Sex education is partially your job, so here's how to do it!
During puberty and the teenage years, hormones are raging. Teens and tweens don’t necessarily know what they’re feeling, even if they’ve taken some sort of health class at school. Having a frank and honest talk about sex and sexual safety can really help your teen or tween understand what they are feeling.
Telling your teen about the realities of the birds and the bees can only help in the long run. Not only will they have realistic expectations, but you may also help them decide what they are comfortable with.
It's also important to create an open dialogue, where your teen or tween can ask you any questions they have about sex or sexuality. It may be uncomfortable, but momentary discomfort is heavily outweighed in the long run if it can save your teen from STIs or unwanted pregnancy.
Talking to Your Child About Sex
It's important to be direct, but also not to just lecture. Don’t use scare tactics. Studies show that they don’t work (and neither does abstinence-only education). Instead, try to let them know that you went through exactly what they’re going through when you were their age. Regardless of ethics or religious beliefs, your teen or tween deserves accurate information regarding sex.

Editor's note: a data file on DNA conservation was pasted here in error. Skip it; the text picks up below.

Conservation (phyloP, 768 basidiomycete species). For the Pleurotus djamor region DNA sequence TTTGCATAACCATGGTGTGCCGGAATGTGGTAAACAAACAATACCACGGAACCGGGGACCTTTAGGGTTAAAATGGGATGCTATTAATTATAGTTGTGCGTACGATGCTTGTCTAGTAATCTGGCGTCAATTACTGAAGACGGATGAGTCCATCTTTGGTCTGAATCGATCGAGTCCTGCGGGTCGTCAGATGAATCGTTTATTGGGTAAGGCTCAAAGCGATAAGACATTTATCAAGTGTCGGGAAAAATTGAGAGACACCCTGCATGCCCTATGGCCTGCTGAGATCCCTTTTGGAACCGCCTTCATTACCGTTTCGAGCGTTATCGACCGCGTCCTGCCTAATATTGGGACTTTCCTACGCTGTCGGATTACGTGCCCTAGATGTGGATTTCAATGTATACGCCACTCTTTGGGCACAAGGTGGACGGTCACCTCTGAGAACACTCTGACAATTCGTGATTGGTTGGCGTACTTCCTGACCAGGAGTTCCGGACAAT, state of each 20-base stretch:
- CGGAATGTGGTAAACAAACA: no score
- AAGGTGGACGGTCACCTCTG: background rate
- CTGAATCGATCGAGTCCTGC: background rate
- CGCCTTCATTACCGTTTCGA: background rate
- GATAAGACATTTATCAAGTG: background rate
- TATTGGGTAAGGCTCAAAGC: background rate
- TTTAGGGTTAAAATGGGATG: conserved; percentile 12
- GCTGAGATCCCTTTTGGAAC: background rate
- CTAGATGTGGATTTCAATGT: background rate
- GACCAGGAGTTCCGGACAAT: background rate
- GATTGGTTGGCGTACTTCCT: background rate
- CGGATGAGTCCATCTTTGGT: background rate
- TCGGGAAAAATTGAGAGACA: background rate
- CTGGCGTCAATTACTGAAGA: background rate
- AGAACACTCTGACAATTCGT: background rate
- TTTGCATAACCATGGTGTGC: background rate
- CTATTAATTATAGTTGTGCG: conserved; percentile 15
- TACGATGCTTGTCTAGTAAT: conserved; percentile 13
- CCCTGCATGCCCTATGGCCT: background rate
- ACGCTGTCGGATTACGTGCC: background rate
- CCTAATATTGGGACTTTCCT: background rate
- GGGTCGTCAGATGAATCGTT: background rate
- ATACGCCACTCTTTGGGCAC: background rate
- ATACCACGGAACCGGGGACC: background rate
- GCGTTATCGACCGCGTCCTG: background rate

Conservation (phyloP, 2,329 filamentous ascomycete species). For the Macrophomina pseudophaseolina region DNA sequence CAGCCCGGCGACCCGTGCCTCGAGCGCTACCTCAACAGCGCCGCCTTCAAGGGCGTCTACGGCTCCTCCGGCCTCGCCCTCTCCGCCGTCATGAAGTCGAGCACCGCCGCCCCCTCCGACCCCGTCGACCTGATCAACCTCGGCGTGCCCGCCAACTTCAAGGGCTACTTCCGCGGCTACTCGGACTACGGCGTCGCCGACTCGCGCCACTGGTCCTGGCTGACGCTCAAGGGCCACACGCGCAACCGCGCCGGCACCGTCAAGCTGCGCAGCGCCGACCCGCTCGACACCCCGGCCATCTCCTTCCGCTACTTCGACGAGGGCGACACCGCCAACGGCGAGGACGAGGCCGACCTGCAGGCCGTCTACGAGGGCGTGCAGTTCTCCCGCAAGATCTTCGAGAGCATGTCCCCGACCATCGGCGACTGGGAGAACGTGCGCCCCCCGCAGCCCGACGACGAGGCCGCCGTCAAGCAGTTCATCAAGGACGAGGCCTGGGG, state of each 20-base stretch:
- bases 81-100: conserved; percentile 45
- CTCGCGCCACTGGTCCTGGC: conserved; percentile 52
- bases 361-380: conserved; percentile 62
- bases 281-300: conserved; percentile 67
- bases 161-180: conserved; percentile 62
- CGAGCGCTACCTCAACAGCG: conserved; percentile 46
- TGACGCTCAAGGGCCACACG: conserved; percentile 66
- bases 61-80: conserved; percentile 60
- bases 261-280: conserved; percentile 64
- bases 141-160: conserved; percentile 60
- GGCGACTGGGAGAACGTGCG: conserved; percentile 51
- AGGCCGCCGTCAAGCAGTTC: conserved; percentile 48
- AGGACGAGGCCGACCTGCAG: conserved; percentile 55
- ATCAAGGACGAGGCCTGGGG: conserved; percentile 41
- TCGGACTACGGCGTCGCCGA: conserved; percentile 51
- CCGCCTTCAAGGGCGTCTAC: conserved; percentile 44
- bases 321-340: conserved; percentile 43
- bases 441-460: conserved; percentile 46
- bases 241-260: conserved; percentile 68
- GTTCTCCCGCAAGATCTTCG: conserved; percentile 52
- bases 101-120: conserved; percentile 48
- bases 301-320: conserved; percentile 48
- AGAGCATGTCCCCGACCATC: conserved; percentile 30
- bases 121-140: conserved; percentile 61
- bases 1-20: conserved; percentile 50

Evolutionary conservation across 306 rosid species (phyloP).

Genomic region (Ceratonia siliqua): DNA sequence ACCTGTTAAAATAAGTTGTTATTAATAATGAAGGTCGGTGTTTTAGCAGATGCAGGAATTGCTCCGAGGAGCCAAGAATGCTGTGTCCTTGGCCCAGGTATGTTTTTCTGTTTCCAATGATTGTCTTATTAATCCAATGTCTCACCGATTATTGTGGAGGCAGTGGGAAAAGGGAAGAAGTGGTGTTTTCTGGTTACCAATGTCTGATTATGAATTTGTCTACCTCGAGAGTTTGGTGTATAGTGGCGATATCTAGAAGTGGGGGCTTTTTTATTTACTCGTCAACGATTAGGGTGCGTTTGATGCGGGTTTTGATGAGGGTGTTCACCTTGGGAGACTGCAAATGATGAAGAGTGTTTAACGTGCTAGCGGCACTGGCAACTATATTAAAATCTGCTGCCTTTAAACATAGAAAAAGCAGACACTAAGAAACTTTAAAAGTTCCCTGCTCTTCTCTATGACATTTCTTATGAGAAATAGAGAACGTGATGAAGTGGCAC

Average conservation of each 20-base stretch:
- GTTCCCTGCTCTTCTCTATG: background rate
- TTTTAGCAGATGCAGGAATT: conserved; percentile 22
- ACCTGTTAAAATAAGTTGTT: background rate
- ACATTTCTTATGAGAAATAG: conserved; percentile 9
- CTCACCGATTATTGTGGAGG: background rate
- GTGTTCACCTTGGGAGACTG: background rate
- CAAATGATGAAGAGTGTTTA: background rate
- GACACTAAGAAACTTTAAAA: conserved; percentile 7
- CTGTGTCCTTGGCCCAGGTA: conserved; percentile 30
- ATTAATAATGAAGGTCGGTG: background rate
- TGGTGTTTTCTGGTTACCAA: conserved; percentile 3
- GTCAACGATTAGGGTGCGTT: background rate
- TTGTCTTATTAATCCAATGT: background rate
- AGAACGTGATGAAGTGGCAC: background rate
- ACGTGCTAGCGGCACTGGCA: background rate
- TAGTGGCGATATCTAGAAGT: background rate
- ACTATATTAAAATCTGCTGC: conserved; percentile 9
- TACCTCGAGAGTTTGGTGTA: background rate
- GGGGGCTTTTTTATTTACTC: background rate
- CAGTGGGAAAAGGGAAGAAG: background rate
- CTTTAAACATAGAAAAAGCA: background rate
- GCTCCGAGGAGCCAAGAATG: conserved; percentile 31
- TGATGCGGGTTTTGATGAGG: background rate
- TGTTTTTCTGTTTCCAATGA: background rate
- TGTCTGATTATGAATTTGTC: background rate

Explain to your teen that saying “no” is always okay. They are in charge of their body sexually and never have to feel bad for saying “no” if they don’t want or approve of any sexual advance. A lot of dating begins during the teenage years, so talk to your teen about the difference between healthy and unhealthy relationships to make sure they stay safe and happy.
Try not to just talk to your teen or tween about their own anatomy, but also the anatomy of the other gender so they can be educated and respectful.
And, lastly, end the conversation on an open note. Let your teen know that whenever they have a question regarding sex or sexuality, you’re there and ready to provide them with answers.